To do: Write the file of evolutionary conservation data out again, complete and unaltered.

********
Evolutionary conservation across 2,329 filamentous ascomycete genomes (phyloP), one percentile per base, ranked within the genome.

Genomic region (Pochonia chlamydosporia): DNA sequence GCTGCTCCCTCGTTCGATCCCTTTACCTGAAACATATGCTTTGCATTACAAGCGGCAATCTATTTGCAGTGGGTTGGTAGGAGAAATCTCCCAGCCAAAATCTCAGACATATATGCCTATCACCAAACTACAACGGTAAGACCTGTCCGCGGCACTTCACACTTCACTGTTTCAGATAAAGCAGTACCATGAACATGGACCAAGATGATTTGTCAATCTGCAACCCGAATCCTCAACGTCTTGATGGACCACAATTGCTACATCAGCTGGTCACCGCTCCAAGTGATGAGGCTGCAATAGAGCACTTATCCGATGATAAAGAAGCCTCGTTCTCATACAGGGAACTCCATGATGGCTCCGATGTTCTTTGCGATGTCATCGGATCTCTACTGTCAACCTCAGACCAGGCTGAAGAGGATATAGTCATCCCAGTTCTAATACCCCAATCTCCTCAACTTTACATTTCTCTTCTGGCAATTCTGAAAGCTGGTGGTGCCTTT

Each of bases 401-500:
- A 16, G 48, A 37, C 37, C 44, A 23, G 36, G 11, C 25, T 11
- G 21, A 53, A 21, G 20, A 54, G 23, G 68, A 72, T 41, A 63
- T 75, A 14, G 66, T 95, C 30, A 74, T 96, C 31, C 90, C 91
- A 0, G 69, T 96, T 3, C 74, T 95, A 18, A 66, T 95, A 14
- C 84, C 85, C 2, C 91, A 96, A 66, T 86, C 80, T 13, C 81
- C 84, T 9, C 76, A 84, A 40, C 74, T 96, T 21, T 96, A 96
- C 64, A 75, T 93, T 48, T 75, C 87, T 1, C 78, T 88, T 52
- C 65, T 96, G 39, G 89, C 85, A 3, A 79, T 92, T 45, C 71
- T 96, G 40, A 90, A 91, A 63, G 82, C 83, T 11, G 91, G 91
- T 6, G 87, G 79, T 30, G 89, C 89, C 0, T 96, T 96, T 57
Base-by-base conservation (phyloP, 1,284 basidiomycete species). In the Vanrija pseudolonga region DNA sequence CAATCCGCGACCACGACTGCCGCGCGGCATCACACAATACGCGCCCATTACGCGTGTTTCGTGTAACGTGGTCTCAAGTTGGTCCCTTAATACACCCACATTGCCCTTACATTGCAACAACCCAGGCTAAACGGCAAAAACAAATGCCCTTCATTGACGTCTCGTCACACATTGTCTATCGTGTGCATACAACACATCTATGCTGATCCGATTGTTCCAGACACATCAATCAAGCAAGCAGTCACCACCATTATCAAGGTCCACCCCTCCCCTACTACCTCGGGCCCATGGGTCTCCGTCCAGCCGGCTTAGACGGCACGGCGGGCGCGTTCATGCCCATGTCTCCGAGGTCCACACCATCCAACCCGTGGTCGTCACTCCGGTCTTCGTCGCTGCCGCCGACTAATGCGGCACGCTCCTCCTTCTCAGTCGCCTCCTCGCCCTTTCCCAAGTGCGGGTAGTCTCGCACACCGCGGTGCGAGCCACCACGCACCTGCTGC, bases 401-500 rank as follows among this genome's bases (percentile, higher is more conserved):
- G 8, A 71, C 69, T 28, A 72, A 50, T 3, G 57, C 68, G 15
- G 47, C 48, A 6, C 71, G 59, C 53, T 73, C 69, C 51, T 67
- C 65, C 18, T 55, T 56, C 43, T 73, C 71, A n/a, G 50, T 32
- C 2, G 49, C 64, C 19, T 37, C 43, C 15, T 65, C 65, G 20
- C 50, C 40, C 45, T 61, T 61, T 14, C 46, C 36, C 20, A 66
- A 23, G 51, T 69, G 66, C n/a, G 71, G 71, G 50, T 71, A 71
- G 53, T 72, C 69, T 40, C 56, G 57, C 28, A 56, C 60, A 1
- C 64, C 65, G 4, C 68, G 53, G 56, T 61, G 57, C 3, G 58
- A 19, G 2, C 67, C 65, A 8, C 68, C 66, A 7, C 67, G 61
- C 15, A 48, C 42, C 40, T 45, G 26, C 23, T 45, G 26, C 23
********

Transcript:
Evolutionary conservation across 2,329 filamentous ascomycete genomes (phyloP), one percentile per base, ranked within the genome.

Genomic region (Pochonia chlamydosporia): DNA sequence GCTGCTCCCTCGTTCGATCCCTTTACCTGAAACATATGCTTTGCATTACAAGCGGCAATCTATTTGCAGTGGGTTGGTAGGAGAAATCTCCCAGCCAAAATCTCAGACATATATGCCTATCACCAAACTACAACGGTAAGACCTGTCCGCGGCACTTCACACTTCACTGTTTCAGATAAAGCAGTACCATGAACATGGACCAAGATGATTTGTCAATCTGCAACCCGAATCCTCAACGTCTTGATGGACCACAATTGCTACATCAGCTGGTCACCGCTCCAAGTGATGAGGCTGCAATAGAGCACTTATCCGATGATAAAGAAGCCTCGTTCTCATACAGGGAACTCCATGATGGCTCCGATGTTCTTTGCGATGTCATCGGATCTCTACTGTCAACCTCAGACCAGGCTGAAGAGGATATAGTCATCCCAGTTCTAATACCCCAATCTCCTCAACTTTACATTTCTCTTCTGGCAATTCTGAAAGCTGGTGGTGCCTTT

Each of bases 401-500:
- A 16, G 48, A 37, C 37, C 44, A 23, G 36, G 11, C 25, T 11
- G 21, A 53, A 21, G 20, A 54, G 23, G 68, A 72, T 41, A 63
- T 75, A 14, G 66, T 95, C 30, A 74, T 96, C 31, C 90, C 91
- A 0, G 69, T 96, T 3, C 74, T 95, A 18, A 66, T 95, A 14
- C 84, C 85, C 2, C 91, A 96, A 66, T 86, C 80, T 13, C 81
- C 84, T 9, C 76, A 84, A 40, C 74, T 96, T 21, T 96, A 96
- C 64, A 75, T 93, T 48, T 75, C 87, T 1, C 78, T 88, T 52
- C 65, T 96, G 39, G 89, C 85, A 3, A 79, T 92, T 45, C 71
- T 96, G 40, A 90, A 91, A 63, G 82, C 83, T 11, G 91, G 91
- T 6, G 87, G 79, T 30, G 89, C 89, C 0, T 96, T 96, T 57
Base-by-base conservation (phyloP, 1,284 basidiomycete species). In the Vanrija pseudolonga region DNA sequence CAATCCGCGACCACGACTGCCGCGCGGCATCACACAATACGCGCCCATTACGCGTGTTTCGTGTAACGTGGTCTCAAGTTGGTCCCTTAATACACCCACATTGCCCTTACATTGCAACAACCCAGGCTAAACGGCAAAAACAAATGCCCTTCATTGACGTCTCGTCACACATTGTCTATCGTGTGCATACAACACATCTATGCTGATCCGATTGTTCCAGACACATCAATCAAGCAAGCAGTCACCACCATTATCAAGGTCCACCCCTCCCCTACTACCTCGGGCCCATGGGTCTCCGTCCAGCCGGCTTAGACGGCACGGCGGGCGCGTTCATGCCCATGTCTCCGAGGTCCACACCATCCAACCCGTGGTCGTCACTCCGGTCTTCGTCGCTGCCGCCGACTAATGCGGCACGCTCCTCCTTCTCAGTCGCCTCCTCGCCCTTTCCCAAGTGCGGGTAGTCTCGCACACCGCGGTGCGAGCCACCACGCACCTGCTGC, bases 401-500 rank as follows among this genome's bases (percentile, higher is more conserved):
- G 8, A 71, C 69, T 28, A 72, A 50, T 3, G 57, C 68, G 15
- G 47, C 48, A 6, C 71, G 59, C 53, T 73, C 69, C 51, T 67
- C 65, C 18, T 55, T 56, C 43, T 73, C 71, A n/a, G 50, T 32
- C 2, G 49, C 64, C 19, T 37, C 43, C 15, T 65, C 65, G 20
- C 50, C 40, C 45, T 61, T 61, T 14, C 46, C 36, C 20, A 66
- A 23, G 51, T 69, G 66, C n/a, G 71, G 71, G 50, T 71, A 71
- G 53, T 72, C 69, T 40, C 56, G 57, C 28, A 56, C 60, A 1
- C 64, C 65, G 4, C 68, G 53, G 56, T 61, G 57, C 3, G 58
- A 19, G 2, C 67, C 65, A 8, C 68, C 66, A 7, C 67, G 61
- C 15, A 48, C 42, C 40, T 45, G 26, C 23, T 45, G 26, C 23